• Fig 5 is a section on the line 5-5 of Fig 2, showing the manner in which the spring pressure is applied to the contact arm.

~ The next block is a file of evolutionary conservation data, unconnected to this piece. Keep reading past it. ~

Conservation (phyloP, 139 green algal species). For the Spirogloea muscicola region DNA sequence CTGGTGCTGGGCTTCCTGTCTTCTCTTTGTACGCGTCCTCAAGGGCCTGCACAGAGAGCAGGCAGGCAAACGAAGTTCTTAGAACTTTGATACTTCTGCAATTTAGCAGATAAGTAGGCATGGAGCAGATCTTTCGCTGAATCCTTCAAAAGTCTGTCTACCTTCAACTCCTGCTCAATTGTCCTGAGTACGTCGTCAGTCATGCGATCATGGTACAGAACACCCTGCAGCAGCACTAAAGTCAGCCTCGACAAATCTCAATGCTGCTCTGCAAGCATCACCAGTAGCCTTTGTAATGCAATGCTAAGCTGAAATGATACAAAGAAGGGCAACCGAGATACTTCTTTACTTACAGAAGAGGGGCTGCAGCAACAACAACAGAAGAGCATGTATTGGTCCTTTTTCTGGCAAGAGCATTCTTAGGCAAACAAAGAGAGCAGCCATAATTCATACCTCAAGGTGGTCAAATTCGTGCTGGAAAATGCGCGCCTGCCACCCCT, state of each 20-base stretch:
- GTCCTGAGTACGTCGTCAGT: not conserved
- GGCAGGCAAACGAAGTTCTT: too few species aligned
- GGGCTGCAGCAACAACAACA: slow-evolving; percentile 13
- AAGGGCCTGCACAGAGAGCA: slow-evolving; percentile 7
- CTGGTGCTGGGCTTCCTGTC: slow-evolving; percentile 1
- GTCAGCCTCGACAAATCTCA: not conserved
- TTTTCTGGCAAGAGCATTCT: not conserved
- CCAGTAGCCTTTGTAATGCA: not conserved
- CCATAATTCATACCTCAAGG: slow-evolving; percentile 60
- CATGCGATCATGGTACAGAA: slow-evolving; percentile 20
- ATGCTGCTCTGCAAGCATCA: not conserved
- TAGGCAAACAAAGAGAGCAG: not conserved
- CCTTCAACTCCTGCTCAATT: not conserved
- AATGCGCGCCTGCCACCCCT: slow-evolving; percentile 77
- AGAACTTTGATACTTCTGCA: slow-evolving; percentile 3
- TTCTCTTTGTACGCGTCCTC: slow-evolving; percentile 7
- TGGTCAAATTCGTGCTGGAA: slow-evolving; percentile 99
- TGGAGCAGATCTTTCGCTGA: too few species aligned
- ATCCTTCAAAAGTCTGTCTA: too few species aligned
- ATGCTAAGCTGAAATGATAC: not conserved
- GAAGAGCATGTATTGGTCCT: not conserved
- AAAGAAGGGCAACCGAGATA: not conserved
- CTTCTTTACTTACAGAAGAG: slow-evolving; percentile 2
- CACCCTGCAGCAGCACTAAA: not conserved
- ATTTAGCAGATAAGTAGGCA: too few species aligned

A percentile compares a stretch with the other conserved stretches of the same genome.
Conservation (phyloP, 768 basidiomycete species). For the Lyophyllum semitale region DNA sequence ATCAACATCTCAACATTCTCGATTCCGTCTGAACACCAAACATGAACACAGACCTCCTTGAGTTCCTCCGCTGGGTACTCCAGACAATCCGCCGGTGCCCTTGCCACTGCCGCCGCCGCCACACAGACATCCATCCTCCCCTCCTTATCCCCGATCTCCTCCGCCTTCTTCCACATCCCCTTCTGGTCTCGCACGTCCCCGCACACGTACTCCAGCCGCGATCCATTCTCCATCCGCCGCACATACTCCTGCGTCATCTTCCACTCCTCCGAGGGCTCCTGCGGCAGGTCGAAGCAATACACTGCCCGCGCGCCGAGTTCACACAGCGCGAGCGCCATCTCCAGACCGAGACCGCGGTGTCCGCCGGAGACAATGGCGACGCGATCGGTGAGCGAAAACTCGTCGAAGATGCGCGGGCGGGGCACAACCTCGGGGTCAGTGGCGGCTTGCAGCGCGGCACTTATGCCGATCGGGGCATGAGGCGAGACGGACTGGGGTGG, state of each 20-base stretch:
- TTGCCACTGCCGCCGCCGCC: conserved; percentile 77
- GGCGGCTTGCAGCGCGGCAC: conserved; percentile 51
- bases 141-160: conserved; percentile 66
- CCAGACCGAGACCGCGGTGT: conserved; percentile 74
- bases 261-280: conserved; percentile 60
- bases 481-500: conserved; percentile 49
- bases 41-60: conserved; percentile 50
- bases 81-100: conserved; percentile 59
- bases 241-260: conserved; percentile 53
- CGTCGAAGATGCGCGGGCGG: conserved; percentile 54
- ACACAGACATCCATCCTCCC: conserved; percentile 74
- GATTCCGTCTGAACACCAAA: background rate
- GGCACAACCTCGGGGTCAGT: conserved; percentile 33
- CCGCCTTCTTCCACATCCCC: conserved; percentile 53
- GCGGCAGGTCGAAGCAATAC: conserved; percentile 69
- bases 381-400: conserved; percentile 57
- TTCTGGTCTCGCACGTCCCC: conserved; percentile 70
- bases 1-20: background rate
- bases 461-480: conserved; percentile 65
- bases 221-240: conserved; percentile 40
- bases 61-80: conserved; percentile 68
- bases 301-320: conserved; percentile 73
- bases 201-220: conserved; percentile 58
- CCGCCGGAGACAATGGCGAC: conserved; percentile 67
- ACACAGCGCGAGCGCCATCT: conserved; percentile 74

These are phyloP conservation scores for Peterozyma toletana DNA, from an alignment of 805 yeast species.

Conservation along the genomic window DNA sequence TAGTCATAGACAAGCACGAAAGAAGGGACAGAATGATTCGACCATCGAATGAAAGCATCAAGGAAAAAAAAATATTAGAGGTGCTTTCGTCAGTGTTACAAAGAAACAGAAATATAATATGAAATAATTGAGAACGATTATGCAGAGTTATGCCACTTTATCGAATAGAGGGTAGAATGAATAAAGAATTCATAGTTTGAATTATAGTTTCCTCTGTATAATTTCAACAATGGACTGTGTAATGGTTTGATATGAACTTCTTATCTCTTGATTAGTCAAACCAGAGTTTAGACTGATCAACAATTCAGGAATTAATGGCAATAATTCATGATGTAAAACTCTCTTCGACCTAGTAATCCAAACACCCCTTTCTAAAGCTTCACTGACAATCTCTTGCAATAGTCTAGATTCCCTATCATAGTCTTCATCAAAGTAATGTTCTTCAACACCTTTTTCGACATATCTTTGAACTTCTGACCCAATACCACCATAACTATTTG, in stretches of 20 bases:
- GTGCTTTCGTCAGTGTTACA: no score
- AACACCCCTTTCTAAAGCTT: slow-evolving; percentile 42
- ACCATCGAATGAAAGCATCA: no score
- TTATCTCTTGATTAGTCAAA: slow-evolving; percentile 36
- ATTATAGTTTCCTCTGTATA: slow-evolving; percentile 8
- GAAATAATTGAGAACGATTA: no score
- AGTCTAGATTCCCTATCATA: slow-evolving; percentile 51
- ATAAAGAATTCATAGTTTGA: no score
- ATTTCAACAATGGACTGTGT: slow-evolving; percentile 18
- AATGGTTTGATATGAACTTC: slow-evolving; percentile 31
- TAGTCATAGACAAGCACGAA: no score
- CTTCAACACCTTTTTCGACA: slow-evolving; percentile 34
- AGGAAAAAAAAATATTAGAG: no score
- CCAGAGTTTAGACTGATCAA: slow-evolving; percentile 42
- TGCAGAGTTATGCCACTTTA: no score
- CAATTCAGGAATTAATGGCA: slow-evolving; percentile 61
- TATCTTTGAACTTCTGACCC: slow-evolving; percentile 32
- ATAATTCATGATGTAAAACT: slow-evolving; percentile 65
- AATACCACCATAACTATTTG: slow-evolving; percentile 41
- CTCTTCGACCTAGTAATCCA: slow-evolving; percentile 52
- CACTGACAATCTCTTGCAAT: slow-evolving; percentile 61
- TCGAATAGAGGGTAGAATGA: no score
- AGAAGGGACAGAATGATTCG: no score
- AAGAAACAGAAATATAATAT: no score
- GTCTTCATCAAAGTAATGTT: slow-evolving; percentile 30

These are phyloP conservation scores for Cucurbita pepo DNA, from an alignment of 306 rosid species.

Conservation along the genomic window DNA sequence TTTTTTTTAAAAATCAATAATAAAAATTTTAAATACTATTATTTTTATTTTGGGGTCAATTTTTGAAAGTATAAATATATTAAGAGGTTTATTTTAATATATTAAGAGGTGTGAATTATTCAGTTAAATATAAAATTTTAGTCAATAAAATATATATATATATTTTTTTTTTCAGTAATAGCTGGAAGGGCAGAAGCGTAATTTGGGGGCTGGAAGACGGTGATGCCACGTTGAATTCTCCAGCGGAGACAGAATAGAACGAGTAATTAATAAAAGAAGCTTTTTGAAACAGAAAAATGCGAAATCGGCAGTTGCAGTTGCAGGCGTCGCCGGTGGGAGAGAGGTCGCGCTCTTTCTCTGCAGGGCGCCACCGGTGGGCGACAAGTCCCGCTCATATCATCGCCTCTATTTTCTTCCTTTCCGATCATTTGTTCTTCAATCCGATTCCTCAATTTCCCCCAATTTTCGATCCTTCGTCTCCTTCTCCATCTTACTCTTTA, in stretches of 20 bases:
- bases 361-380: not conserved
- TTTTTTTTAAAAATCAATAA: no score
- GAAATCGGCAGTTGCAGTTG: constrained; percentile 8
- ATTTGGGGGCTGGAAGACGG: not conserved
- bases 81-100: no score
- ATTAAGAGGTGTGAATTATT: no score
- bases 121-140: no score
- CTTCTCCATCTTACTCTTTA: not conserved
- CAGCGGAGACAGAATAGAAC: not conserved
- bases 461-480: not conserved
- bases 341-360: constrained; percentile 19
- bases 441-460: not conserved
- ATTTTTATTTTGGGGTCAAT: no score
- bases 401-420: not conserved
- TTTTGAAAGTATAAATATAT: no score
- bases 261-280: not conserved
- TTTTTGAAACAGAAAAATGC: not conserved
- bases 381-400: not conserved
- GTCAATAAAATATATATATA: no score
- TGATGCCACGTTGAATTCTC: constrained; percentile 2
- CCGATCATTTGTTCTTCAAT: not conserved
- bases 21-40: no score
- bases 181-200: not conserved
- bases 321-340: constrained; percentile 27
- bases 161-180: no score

The solenoid proper is of ordinary construction, consisting of an outer shell made of iron, closed at one end by a cap b and at the other end by an annular plate c of iron, through which projects an iron tube or core d. The solenoid has an exciting winding, indicated at a1, the arrangement of which will depend upon the use to which the regulator is to be applied. That is to say, in a lamp regulator the exciting winding will be in a shunt across the lamp circuit, while in the case of a generator field resistance regulator the exciting winding will be made up of the field shunt, a winding in series with the load, and preferably an additional shunt winding for preventing an overcharge of the battery. Whatever arrangement of exciting winding may characterise the use of the solenoid, the binding posts b1 are provided for making the necessary connection. The stem c1 of the moveable core d1 passes loosely through the fixed core member d and is guided by a lubricating bushing e of graphite or the like. The moveable core d1 is preferably encased within a brass tube e1 and carries at the lower end a piston f preferably of graphite or the like, and moving in a piston chamber f1 in the lower end of the solenoid casing. Communication is established from one side of the piston f to the other by a by-pass g controlled by a screw valve g1. The piston f acts as a dash-pot and performs the important function of steadying the movement of the contact arm and preventing oscillations thereof upon sudden variations in the condition of the controlled electrical circuit as well as vibrations due to the mechanical jar which is incident to train lighting service. By means of the controlled bypass, the character of the dash-pot action may be regulated and because of the fact that the bypass has no opening to the exterior, through which dust or dirt might enter, the piston chamber may contain a lubricating fluid which will not become thickened with dirt.